MOUNT JACKSON — The Mount Jackson Police Department recently replaced the outdated dashcams on their cruisers with the latest model that makes it easier to store recordings and share videos within the criminal justice system.
“Compared to our old system, this is a sports car to a covered wagon,” said Sgt. Keith Cowart of the Axon Fleet 3 video cameras installed on the department’s cruisers earlier this month.
The six-member police force under Chief Jeff Sterner is one of the first law enforcement agencies in the country to install the sophisticated cameras.
In November, the department asked Town Council to upgrade their dashcam video cameras. When speaking about an upgrade with the Axon representative, they learned about the brand-new model coming out in July.
That perked us up a little bit,” Cowart said. “We got on the list and luckily we were there.”
Dashcam video cameras have been used by Virginia law enforcement since at least 2008 with the footage stored on VHS tapes. But with this new technology, Mount Jackson’s boys in blue can streamline the documenting process while also being able to quickly share what’s happening during a situation.
A new camera was installed in each of the department’s six Ford Interceptor cruisers for $60,000 over a five-year lease, according to Town Council documents. They replace 16-year-old cameras that were obsolete because they stored footage on memory sticks and required a lot of manpower time to transfer the videos, Cowart said.
“They served a purpose at the time, and they’ve helped on a few cases,” he said. “But it was time to upgrade.”
The new cameras have a wide angle viewing option that captures a bit more than what’s directly in front of it, unlike the older cameras. The new cameras also have audio recordings for the rear area of the vehicle where the suspects in custody ride. The recordings can all can be viewed and tagged via the computer terminal inside a cruiser.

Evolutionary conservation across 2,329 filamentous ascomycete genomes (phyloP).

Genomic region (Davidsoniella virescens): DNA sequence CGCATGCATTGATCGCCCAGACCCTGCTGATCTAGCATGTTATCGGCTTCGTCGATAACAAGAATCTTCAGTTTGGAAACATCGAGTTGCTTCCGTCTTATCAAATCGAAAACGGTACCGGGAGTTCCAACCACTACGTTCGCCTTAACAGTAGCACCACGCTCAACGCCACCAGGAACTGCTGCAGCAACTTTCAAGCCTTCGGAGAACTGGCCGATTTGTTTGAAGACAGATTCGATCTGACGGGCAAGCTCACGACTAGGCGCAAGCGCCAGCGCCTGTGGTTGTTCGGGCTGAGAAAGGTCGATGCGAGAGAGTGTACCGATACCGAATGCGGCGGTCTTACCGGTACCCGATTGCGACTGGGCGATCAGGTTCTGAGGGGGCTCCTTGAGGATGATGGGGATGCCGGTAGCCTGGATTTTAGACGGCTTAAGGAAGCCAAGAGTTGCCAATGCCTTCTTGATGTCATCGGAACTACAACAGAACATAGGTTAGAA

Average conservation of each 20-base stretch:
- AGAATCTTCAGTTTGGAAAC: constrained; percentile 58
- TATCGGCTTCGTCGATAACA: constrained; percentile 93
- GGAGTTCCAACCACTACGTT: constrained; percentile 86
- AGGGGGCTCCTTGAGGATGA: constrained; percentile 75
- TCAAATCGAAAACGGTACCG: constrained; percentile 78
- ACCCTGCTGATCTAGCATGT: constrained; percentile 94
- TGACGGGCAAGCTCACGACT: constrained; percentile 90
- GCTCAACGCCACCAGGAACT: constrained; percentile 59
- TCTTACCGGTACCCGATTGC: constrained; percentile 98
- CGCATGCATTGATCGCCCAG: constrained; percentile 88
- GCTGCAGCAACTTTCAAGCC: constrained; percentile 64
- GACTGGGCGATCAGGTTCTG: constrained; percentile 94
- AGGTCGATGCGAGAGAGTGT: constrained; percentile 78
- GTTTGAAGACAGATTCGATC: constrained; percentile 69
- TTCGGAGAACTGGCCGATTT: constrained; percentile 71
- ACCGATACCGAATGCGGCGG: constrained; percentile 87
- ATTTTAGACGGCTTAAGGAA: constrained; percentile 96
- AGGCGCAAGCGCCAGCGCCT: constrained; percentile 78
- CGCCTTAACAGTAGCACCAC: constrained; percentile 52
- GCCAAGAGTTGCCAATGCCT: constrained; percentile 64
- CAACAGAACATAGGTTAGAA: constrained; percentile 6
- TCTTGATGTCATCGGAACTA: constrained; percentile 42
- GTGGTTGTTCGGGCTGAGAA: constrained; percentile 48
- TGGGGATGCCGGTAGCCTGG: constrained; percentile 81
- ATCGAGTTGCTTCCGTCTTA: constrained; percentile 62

The new cameras coordinate with the six Axon Body 3 body-worn cameras and six Axon X2 tasers the department has had for a few years. All the technology communicates with the same operating system. The dash cameras are automatically activated once the lights are turned on or a taser is activated, Cowart said.
“So pretty much anytime we go on a call, traffic stop,” Cowart said of when the cameras turn on. “We also have the choice of turning it on. We can manually turn it on.”
Reaching speeds of 85 mph or a crash can also activate the camera, Cowart said.
The community-oriented department didn’t want to act too much like Big Brother so officers won’t have the cameras running all the time. It also didn’t have the optional license plate reader added.
“The whole purpose of having the cameras is in today’s society, you need them to cover our officers, to cover the community,” Cowart said. “If a complaint’s made we get to review the video and see actually what happened versus their version, versus the officer’s version.”
“This definitely squelches the speculation and rumor mill,” he said, giving one of the rare reasons the videos will ever be released.
While officers were not always confident the old cameras were recording, Cowart said Axon’s tech team can quickly help solve any issues with the new cameras.
“I can get on the phone right now with Axon and they’d have two or three people calling me back,” Cowart said, snapping his fingers.
And, using an evidence.com account and cellular data service, the videos can be automatically uploaded within minutes to the website server and fine-tuned with details at a desktop computer.
“There’s so many bells and whistles,” Cowart said. “And more were added when we put the in-car cameras in.”
Cowart and Sterner are the only ones with the authority to view another officer’s footage, if a complaint is made or the video needs to be shared. But logging in to see it requires approval from the officer who recorded the video in the first place.
An “audit trail” of who has opened a video, watched it or done anything with the video comes with the storage system. The cameras can also be accessed through the Shenandoah County Commonwealth’s Attorney’s office and Sheriff’s Office as well as the New Market, Woodstock and Strasburg police departments.
“We can share it to ‘em, they can review it. They can do whatever they need to for whatever evidence they need for argument,” Cowart said. “And that’s it, it never comes out of the system.”